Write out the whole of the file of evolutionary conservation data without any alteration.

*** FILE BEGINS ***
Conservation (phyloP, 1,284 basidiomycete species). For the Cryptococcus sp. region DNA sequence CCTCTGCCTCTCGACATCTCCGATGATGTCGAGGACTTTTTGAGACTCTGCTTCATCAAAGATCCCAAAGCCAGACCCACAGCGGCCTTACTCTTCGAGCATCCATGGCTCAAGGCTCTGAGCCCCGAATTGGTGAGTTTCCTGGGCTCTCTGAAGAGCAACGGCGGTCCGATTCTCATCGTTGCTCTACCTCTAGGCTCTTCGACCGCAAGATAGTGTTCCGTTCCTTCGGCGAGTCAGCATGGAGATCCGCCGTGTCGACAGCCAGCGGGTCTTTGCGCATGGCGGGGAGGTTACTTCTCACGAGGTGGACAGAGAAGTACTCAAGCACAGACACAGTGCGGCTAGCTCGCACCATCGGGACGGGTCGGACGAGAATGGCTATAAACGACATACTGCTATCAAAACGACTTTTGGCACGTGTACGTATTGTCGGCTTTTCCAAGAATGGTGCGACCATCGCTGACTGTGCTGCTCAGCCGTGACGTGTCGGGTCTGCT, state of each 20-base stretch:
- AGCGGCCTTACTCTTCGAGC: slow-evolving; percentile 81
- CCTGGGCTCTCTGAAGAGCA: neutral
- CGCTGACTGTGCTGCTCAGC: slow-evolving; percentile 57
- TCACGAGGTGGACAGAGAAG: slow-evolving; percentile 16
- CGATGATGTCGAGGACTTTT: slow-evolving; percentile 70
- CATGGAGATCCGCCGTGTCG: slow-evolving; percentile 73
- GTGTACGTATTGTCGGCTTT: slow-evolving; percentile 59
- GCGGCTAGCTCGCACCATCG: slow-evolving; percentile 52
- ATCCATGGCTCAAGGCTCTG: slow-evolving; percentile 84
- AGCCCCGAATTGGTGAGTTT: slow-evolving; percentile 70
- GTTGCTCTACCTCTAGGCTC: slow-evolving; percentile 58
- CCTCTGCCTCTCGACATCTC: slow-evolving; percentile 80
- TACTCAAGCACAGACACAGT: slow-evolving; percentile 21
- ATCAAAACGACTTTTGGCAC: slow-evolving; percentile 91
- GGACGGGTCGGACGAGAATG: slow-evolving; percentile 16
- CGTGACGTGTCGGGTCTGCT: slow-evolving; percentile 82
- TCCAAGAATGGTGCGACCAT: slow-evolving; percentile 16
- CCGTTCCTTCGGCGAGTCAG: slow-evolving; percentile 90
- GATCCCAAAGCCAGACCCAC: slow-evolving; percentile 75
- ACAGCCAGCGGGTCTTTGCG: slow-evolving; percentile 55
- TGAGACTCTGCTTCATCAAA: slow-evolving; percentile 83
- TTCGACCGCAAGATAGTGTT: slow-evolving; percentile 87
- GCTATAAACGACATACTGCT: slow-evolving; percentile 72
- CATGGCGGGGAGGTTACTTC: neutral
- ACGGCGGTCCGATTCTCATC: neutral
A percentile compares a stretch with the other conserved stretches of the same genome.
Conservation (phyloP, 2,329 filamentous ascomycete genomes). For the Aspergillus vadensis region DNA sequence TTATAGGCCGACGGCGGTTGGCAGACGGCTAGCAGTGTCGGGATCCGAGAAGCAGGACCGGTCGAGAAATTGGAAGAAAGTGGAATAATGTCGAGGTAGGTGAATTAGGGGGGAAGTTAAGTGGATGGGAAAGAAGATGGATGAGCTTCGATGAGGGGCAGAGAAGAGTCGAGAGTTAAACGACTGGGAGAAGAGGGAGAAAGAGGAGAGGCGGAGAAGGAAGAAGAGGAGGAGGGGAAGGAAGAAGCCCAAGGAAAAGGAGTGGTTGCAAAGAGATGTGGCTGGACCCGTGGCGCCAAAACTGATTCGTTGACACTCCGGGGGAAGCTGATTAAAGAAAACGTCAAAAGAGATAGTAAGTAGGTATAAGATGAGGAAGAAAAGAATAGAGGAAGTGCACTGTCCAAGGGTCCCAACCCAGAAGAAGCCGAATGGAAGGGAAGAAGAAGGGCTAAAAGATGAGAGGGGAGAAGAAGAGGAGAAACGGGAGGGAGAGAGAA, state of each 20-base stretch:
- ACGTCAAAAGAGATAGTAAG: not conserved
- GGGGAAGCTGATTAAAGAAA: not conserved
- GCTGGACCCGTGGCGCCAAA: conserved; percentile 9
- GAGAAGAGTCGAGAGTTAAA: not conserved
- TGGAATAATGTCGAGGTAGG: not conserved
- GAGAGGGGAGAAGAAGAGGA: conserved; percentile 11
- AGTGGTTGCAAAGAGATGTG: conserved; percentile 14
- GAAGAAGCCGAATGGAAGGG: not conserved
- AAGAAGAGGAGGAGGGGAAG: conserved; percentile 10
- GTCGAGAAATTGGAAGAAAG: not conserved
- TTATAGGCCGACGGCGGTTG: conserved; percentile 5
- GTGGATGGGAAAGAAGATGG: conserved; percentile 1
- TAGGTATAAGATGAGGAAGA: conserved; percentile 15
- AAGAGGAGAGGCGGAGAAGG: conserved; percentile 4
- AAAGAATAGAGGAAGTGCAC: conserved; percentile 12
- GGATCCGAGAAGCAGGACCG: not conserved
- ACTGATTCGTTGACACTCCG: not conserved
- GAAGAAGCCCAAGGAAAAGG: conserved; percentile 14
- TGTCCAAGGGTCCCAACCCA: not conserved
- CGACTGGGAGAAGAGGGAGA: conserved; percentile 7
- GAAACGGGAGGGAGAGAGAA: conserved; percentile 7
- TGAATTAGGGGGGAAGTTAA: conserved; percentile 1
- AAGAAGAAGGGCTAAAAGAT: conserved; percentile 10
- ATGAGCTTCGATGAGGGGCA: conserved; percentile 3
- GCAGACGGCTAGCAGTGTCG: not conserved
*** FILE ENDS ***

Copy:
Conservation (phyloP, 1,284 basidiomycete species). For the Cryptococcus sp. region DNA sequence CCTCTGCCTCTCGACATCTCCGATGATGTCGAGGACTTTTTGAGACTCTGCTTCATCAAAGATCCCAAAGCCAGACCCACAGCGGCCTTACTCTTCGAGCATCCATGGCTCAAGGCTCTGAGCCCCGAATTGGTGAGTTTCCTGGGCTCTCTGAAGAGCAACGGCGGTCCGATTCTCATCGTTGCTCTACCTCTAGGCTCTTCGACCGCAAGATAGTGTTCCGTTCCTTCGGCGAGTCAGCATGGAGATCCGCCGTGTCGACAGCCAGCGGGTCTTTGCGCATGGCGGGGAGGTTACTTCTCACGAGGTGGACAGAGAAGTACTCAAGCACAGACACAGTGCGGCTAGCTCGCACCATCGGGACGGGTCGGACGAGAATGGCTATAAACGACATACTGCTATCAAAACGACTTTTGGCACGTGTACGTATTGTCGGCTTTTCCAAGAATGGTGCGACCATCGCTGACTGTGCTGCTCAGCCGTGACGTGTCGGGTCTGCT, state of each 20-base stretch:
- AGCGGCCTTACTCTTCGAGC: slow-evolving; percentile 81
- CCTGGGCTCTCTGAAGAGCA: neutral
- CGCTGACTGTGCTGCTCAGC: slow-evolving; percentile 57
- TCACGAGGTGGACAGAGAAG: slow-evolving; percentile 16
- CGATGATGTCGAGGACTTTT: slow-evolving; percentile 70
- CATGGAGATCCGCCGTGTCG: slow-evolving; percentile 73
- GTGTACGTATTGTCGGCTTT: slow-evolving; percentile 59
- GCGGCTAGCTCGCACCATCG: slow-evolving; percentile 52
- ATCCATGGCTCAAGGCTCTG: slow-evolving; percentile 84
- AGCCCCGAATTGGTGAGTTT: slow-evolving; percentile 70
- GTTGCTCTACCTCTAGGCTC: slow-evolving; percentile 58
- CCTCTGCCTCTCGACATCTC: slow-evolving; percentile 80
- TACTCAAGCACAGACACAGT: slow-evolving; percentile 21
- ATCAAAACGACTTTTGGCAC: slow-evolving; percentile 91
- GGACGGGTCGGACGAGAATG: slow-evolving; percentile 16
- CGTGACGTGTCGGGTCTGCT: slow-evolving; percentile 82
- TCCAAGAATGGTGCGACCAT: slow-evolving; percentile 16
- CCGTTCCTTCGGCGAGTCAG: slow-evolving; percentile 90
- GATCCCAAAGCCAGACCCAC: slow-evolving; percentile 75
- ACAGCCAGCGGGTCTTTGCG: slow-evolving; percentile 55
- TGAGACTCTGCTTCATCAAA: slow-evolving; percentile 83
- TTCGACCGCAAGATAGTGTT: slow-evolving; percentile 87
- GCTATAAACGACATACTGCT: slow-evolving; percentile 72
- CATGGCGGGGAGGTTACTTC: neutral
- ACGGCGGTCCGATTCTCATC: neutral
A percentile compares a stretch with the other conserved stretches of the same genome.
Conservation (phyloP, 2,329 filamentous ascomycete genomes). For the Aspergillus vadensis region DNA sequence TTATAGGCCGACGGCGGTTGGCAGACGGCTAGCAGTGTCGGGATCCGAGAAGCAGGACCGGTCGAGAAATTGGAAGAAAGTGGAATAATGTCGAGGTAGGTGAATTAGGGGGGAAGTTAAGTGGATGGGAAAGAAGATGGATGAGCTTCGATGAGGGGCAGAGAAGAGTCGAGAGTTAAACGACTGGGAGAAGAGGGAGAAAGAGGAGAGGCGGAGAAGGAAGAAGAGGAGGAGGGGAAGGAAGAAGCCCAAGGAAAAGGAGTGGTTGCAAAGAGATGTGGCTGGACCCGTGGCGCCAAAACTGATTCGTTGACACTCCGGGGGAAGCTGATTAAAGAAAACGTCAAAAGAGATAGTAAGTAGGTATAAGATGAGGAAGAAAAGAATAGAGGAAGTGCACTGTCCAAGGGTCCCAACCCAGAAGAAGCCGAATGGAAGGGAAGAAGAAGGGCTAAAAGATGAGAGGGGAGAAGAAGAGGAGAAACGGGAGGGAGAGAGAA, state of each 20-base stretch:
- ACGTCAAAAGAGATAGTAAG: not conserved
- GGGGAAGCTGATTAAAGAAA: not conserved
- GCTGGACCCGTGGCGCCAAA: conserved; percentile 9
- GAGAAGAGTCGAGAGTTAAA: not conserved
- TGGAATAATGTCGAGGTAGG: not conserved
- GAGAGGGGAGAAGAAGAGGA: conserved; percentile 11
- AGTGGTTGCAAAGAGATGTG: conserved; percentile 14
- GAAGAAGCCGAATGGAAGGG: not conserved
- AAGAAGAGGAGGAGGGGAAG: conserved; percentile 10
- GTCGAGAAATTGGAAGAAAG: not conserved
- TTATAGGCCGACGGCGGTTG: conserved; percentile 5
- GTGGATGGGAAAGAAGATGG: conserved; percentile 1
- TAGGTATAAGATGAGGAAGA: conserved; percentile 15
- AAGAGGAGAGGCGGAGAAGG: conserved; percentile 4
- AAAGAATAGAGGAAGTGCAC: conserved; percentile 12
- GGATCCGAGAAGCAGGACCG: not conserved
- ACTGATTCGTTGACACTCCG: not conserved
- GAAGAAGCCCAAGGAAAAGG: conserved; percentile 14
- TGTCCAAGGGTCCCAACCCA: not conserved
- CGACTGGGAGAAGAGGGAGA: conserved; percentile 7
- GAAACGGGAGGGAGAGAGAA: conserved; percentile 7
- TGAATTAGGGGGGAAGTTAA: conserved; percentile 1
- AAGAAGAAGGGCTAAAAGAT: conserved; percentile 10
- ATGAGCTTCGATGAGGGGCA: conserved; percentile 3
- GCAGACGGCTAGCAGTGTCG: not conserved